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Byzantine and post-Byzantine space, with focus on the rituals of war and violence practiced at the level of political power. Awards: The most valuable Ph. D. dissertation in 2006 Killing and Being Killed 270 Alexandru D. Xenopol, awarded by the Romanian Academy for the contributions to the field of ecclesiastic history, given by Paul Gore 5th, 2008. JUDITH MENGLER is PhD student and research associate at the Research Unit Historical Cultural Sciences, Mainz. She works at the project Bodies of Fighting. Studies on the representation of research interests are


open for contributions on the history of knowledge, political culture, the history of perceptions, experiences and life-worlds, as well as other fields of research with a historical cultural scientific orientation. The objective of the Mainzer Historische Kulturwissenschaften series is to be- come a platform for pioneering works and current discussions in the field of historical cultural sciences. The series is edited by the Co-ordinating Committee of the Research Unit His- torical Cultural Sciences (HKW) at the Johannes Gutenberg University Mainz

and Philosophy vol.XVI, S. 207-236 Adamson P., Pormann P.E. (2012), The Philosophical Works of al-Kindī, Ox- ford U.P., 2012 Albert H. (1968), Traktat über kritische Vernunft, Mohr Siebeck, Tübingen, 1968 Albrecht H. (2015), Schmerz – Eine Befreiungsgeschichte, Pattloch, München, 2015 Al-Bukhari, Die Sammlung der Hadithe, Ph. Reclam, Stuttgart, 1991 Al-Farabi, The Political Writings, »Selected Aphorisms« and Other Texts, (über- setzt v. Butterworth Ch.E., (2001), Cornell U.P., Ithaca – London, 2001 – (1969), Philosophy of Plato and Aristoteles, in: Alfarabi

43 The Torture of Bodies in Byzantium After the Riots (Sec. IV-VIII) BOGDAN-PETRU MALEON The Byzantine state was a world power that inherited the ethno- linguistic diversity of the Roman period. The consistency of the empire was ensure alty to the central government and, since the 4th century, by belonging to the Christian religion. In terms of political ideology, the territory was inalienable, which implied the preservation of the right over all provinces that had been under the rule of Rome over time. Although Constantinople no longer effectively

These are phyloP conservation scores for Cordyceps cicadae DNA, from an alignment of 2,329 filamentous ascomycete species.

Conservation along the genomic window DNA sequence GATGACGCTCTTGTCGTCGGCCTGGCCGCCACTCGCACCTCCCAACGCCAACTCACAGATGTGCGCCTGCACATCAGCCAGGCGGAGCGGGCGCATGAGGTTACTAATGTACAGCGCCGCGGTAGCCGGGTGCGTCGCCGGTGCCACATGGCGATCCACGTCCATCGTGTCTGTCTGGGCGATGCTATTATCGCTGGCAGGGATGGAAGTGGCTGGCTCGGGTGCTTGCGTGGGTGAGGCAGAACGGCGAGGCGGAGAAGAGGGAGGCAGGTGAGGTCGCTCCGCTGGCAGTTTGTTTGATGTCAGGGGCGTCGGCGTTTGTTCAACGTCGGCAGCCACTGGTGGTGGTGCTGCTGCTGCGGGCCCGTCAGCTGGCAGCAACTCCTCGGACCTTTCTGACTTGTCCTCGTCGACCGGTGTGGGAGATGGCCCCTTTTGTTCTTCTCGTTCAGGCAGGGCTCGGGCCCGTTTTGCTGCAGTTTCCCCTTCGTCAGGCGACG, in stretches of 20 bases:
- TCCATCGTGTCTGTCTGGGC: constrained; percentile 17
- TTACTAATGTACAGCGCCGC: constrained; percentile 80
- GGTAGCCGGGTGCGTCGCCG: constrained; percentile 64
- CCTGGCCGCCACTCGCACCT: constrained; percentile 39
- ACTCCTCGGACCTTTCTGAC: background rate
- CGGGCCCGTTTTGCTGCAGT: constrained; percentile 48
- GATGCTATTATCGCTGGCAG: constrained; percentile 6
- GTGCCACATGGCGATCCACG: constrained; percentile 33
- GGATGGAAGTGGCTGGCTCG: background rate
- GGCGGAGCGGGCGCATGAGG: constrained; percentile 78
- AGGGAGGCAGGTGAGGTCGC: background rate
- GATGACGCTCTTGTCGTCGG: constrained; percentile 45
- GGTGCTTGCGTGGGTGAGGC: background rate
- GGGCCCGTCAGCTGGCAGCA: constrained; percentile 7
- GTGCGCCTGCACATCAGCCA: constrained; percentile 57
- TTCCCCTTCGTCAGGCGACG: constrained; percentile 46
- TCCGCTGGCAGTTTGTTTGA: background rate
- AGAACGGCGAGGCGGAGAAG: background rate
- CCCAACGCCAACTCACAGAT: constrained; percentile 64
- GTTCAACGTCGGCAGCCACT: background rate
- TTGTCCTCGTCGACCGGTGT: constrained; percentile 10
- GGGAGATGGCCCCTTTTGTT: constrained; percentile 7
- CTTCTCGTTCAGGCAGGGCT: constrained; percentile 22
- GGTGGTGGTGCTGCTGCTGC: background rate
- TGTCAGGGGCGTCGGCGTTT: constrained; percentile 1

violence) for such units. These communities of violence include groups that formed, developed and became stabilised due to the use of violence within their socio-political environment. For them, physical violence determined a major, even fundamental, factor of their existence.19 Thus, violence 15 WENSKUS, 1961. Wenskus ideas were accepted quite soon in German research and consequently built the starting point for the so-called Viennese School (lead by Herwig Wolfram and Walter Pohl), but it took a while

, frequent and sometimes lengthy recurrences of Anglo-Scottish hostilities later in the fourteenth century, at intervals in the fifteenth century and with renewed intensity in the sixteenth century.1 The role played by war in the political development of the later medieval Scottish kingdom is enormous and has received deservedly detailed scholarly attention.2 These conflicts were also fundamental in shaping the self-perception of the Scots as a warrior people whose identity was located in unwavering commitment to a communal struggle for freedom against external

conditions. They did not leave Gallipoli for military aims, strategic considerations or changing politics. They left because there was nothing left in Gallipoli. Regarding the advantages and disadvantages of the methods of food method: it is strictly limited in time. But what is meant by living off the land? Very generally, there is a direct and a rather indirect way in doing so and it could be employed as an offensive and as a defensive weapon.43 The direct way is, quite simply, to take the food from where the army is campaigning. Smaller groups of soldiers

leaders to devastate territory because it allowed them to draw supplies from the land as they passed through, undermine enemy political legitimacy, rather than confront enemy strength directly.16 There was a clear distinction in England, France, and Scotland between combatant and non-combatant during the later Middle Ages. This was largely because non-combatants were untrained and stood no chance against the well-equipped and experienced armies of the day.17 Gratian, in his widely disseminated Decretum (c. 1150), lucidly declares 18 The absence of significant

, which creates meaning by using bodies in different symbolic and very practical ways. Examining this use of bod- ies offers this seems to be the main result of the volume at hand insights in a culture that recruited its political elite out of the order of fighters and therefore represented power not least through the depiction of armed and violently able bodies. 41 As seen in the example of amputated English archers shown by MACDONALD, p. 212. 42 See the considerations by MACDONALD especially under

Italy during the XV century. Therefore, I preferred to focus my attention on four characters, who cover a time frame from the beginning of the XV century until the first years of the XVI century, namely Braccio da Montone, Sigismondo Malatesta, Giulia Morosini 166 .1 Although they differ extremely with respect to temperament and personal and political history, these characters represented the excellence of the contemporary military class of Italian condottieri. For each of these captains I refer in particular to the commentarii of their lives, to personal